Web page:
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How the Neutral Countries in World War II Weren’t So Neutral

Two days after Germany invaded Poland in September 1939, Britain and France declared war on Germany, and World War II erupted. Dozens of countries, still recovering from the horrors of World War I, tried to remain neutral to avoid invasion and more bloodshed.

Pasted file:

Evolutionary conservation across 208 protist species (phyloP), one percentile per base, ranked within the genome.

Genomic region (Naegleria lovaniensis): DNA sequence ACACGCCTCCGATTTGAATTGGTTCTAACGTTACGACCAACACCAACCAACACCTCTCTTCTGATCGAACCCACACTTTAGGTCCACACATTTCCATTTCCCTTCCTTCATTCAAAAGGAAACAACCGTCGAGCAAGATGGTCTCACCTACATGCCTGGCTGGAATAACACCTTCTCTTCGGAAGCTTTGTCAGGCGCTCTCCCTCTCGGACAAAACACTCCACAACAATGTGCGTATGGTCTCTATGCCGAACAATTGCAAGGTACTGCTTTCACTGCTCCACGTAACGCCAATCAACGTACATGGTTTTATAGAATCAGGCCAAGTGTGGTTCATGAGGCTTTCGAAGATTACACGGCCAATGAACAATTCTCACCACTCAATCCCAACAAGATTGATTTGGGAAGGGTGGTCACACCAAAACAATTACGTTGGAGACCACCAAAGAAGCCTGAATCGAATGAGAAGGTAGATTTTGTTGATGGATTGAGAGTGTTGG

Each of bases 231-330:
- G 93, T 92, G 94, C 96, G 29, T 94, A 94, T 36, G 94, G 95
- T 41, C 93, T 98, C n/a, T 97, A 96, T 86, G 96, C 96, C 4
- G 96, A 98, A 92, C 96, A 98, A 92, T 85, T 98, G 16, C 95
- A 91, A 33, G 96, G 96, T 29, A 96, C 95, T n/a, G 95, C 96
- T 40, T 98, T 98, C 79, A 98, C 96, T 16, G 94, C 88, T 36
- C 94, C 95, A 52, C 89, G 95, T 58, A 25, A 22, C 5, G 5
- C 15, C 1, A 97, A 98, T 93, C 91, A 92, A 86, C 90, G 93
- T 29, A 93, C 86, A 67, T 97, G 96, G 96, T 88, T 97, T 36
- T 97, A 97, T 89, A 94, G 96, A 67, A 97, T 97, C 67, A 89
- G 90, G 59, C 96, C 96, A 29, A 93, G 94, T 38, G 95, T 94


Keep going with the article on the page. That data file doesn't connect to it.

But a declaration of neutrality did little to insulate countries from the conflict if they were geographically desirable. “The fact that the coast of Norway straddled the North Sea made it an area of critical importance to both Great Britain and Germany,” says Dr. David Woolner, Marist college professor and author of The Last 100 Days: FDR at War and Peace. “It was this fact that led to the German invasion of Denmark and Norway in April 1940, and to the British decision to intervene in the neutral Danish territory of Iceland shortly thereafter.”

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